Thursday, August 16, 2018

Florida Nature: Loons

The red-throated loon is the smallest, slightest of the divers. It is distinctive among loons not only in size, but also in behavior, vocalizations, locomotion, and other aspects of life history. The Red-throated Loon, unlike other loons, does not need to patter on the water's surface on a long takeoff, but rather can take flight directly from land if necessary. Most loons must paddle furiously across the surface of the water before becoming airborne, but the small Red-throated can practically spring directly into the air from land, a useful ability on its tundra breeding grounds. Whereas only males of other loon species vocalize, both male and female


Common loons are heavy-bodied birds that sit low in the water just offshore. They are known as the great northern diver by British birders and for good reason. They dip their heads below the surface to visually locate prey and then power through the water with large webbed feet. Streamlined and efficient underwater swimmers, loons can quickly move in on small fish, crabs and invertebrates, usually swallowing them while still submerged. Most dives are shallow and last less than a minute, but deep dives may last up to five minutes. Loons are adapted to life on the water; their legs are located so far back on their bodies that they are one of the few birds that cannot walk on land. Instead they must crawl or push their bodies onto land or into their nests.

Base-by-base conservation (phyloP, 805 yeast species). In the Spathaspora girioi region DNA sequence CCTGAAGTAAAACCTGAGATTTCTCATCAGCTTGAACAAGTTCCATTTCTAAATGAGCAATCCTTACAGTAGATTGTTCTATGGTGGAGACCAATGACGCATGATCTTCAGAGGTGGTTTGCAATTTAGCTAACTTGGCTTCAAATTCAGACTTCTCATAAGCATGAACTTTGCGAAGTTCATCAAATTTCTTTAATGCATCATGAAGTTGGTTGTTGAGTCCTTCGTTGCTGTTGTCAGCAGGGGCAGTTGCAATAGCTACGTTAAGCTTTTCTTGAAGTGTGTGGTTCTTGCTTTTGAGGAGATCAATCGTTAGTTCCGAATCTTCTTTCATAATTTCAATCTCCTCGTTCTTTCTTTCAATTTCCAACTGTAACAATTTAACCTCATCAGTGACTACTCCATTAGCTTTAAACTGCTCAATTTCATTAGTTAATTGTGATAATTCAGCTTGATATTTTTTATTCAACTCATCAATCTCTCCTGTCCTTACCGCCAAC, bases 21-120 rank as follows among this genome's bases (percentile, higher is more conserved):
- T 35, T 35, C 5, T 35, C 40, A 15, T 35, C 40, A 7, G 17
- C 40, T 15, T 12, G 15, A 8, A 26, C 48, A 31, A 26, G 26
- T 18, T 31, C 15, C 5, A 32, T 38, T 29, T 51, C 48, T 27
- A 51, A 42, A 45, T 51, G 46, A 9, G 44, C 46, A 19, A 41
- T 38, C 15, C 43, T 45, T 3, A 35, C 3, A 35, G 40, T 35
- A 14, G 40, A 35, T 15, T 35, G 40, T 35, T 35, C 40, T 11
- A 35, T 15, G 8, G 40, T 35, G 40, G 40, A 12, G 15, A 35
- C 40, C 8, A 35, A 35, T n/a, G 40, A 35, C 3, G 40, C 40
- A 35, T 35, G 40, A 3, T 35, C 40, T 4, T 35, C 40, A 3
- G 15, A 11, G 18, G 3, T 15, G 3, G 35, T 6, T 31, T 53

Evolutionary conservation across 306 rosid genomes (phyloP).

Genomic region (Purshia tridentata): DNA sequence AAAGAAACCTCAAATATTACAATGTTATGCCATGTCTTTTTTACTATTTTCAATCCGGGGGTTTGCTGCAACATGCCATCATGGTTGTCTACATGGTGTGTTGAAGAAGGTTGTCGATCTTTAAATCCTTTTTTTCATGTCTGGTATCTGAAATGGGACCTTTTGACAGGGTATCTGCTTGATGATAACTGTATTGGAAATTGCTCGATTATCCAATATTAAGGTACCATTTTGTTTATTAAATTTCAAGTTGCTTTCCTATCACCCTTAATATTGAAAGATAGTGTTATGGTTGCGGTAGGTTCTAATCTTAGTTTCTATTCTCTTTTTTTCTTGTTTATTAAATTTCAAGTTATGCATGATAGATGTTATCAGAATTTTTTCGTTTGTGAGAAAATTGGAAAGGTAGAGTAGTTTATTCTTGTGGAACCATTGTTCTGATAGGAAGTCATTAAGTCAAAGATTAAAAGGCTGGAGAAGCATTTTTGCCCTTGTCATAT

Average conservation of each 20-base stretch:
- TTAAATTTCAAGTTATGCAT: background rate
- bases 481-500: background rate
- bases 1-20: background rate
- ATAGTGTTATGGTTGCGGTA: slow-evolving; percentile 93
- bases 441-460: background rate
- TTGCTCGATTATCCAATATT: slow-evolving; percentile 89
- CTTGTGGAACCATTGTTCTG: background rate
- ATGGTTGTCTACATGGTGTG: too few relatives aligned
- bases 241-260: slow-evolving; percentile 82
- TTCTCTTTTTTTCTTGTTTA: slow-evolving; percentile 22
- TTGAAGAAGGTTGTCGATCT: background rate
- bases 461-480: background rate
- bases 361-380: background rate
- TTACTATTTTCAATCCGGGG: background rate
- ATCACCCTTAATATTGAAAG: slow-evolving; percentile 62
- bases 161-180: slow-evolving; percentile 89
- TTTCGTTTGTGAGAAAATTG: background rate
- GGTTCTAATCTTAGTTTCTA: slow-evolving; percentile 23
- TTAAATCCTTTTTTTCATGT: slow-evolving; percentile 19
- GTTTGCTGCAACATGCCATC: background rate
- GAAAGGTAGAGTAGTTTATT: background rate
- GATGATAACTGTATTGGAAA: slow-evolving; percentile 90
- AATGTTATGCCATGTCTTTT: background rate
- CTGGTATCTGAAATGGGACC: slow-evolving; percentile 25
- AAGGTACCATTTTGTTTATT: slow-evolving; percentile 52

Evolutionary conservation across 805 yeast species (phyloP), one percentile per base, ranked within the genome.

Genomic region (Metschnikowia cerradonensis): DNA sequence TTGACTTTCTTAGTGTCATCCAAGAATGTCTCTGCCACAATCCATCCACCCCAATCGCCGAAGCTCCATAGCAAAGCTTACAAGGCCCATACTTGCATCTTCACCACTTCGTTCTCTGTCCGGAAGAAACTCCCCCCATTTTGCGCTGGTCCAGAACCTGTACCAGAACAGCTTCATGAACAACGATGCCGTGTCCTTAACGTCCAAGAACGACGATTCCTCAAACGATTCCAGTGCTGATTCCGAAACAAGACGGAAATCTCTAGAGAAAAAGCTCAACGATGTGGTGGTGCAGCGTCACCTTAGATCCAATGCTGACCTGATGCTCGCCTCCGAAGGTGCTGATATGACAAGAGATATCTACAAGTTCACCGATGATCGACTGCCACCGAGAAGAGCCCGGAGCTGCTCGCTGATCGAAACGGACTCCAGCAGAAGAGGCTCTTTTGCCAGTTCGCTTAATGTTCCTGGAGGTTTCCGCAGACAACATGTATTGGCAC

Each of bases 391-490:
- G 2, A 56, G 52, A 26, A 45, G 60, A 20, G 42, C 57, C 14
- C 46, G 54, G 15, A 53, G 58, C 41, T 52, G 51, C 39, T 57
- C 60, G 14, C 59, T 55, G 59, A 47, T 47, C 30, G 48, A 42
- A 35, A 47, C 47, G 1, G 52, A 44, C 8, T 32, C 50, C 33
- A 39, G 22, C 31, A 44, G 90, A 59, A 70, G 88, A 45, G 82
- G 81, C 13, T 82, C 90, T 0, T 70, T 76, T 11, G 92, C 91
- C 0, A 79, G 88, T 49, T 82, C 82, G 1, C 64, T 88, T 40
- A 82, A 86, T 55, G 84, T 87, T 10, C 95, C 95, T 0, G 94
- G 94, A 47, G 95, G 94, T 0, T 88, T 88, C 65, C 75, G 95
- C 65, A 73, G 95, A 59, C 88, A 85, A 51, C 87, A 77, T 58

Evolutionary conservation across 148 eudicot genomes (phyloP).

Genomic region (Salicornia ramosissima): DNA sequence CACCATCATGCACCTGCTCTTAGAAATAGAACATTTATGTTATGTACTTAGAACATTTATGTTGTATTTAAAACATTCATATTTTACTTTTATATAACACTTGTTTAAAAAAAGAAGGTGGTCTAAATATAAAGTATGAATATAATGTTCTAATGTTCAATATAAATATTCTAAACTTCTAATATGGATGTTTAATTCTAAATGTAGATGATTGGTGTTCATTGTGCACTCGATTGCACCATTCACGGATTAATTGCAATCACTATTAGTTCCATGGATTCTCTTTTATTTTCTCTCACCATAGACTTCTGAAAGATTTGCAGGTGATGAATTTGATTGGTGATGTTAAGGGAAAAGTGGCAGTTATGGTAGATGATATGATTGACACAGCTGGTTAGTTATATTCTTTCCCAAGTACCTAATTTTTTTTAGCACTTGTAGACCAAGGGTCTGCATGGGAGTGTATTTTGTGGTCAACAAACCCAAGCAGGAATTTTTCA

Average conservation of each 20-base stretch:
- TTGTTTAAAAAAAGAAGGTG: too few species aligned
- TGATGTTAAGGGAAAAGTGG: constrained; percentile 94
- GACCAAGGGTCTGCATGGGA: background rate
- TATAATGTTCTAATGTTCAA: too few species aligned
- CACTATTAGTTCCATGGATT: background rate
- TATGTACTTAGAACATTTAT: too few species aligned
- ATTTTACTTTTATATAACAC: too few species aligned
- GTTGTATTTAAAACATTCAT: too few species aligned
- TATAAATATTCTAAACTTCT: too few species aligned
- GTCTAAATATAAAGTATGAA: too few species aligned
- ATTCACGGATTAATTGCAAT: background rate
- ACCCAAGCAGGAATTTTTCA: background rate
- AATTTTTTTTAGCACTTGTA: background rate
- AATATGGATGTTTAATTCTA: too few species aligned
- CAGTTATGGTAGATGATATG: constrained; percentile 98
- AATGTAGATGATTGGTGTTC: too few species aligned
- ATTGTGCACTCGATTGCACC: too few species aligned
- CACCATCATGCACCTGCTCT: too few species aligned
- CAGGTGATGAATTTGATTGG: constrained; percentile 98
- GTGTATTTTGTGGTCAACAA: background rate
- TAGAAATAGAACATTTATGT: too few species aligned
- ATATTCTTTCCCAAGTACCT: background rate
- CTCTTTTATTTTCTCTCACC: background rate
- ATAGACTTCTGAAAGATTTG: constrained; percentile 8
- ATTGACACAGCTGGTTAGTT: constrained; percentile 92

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Wednesday, August 8, 2018

Florida Nature: Rhesus Macaque Monkey

The Florida population of  rhesus macaque gained a foothold niche in the Silver River State Park  Local legend has it that the monkeys descended from animals used to film several Tarzan movies nearly 50 years ago at Silver Springs. The first monkeys were brought here at that time, but by a former Jungle Cruise operator who figured that the animals would add an exotic and amusing touch to the lush natural setting. In addition, various colonies of rhesus and other monkey species are speculated to be the result of zoos and wildlife parks destroyed in hurricanes, most notably Hurricane Andrew.

 The rhesus macaque has a brown body with lighter brown under parts. The monkey's face and rump are red. The average height for females is 18.5 to 20.9 inches, and 19 to 25 inches for males. The average weight for females is approximately 9 to 24 pounds, while males weigh between 12 to 24 lbs. The head is round, the eyes oval, and the ears small. The front legs are longer than the hind legs.

 A diurnal animal, the Rhesus Macaque is both arboreal and terrestrial; it is mostly herbivorous and feeds on leaves and pine needles, roots, and the occasional insect or small animal. The monkey has specialized pouch-like cheeks, allowing it to temporarily hoard its food. The gathered morsels are eaten sometime later, in safe surroundings.

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Friday, August 3, 2018

Ribbit Ribbit: Florida Frogs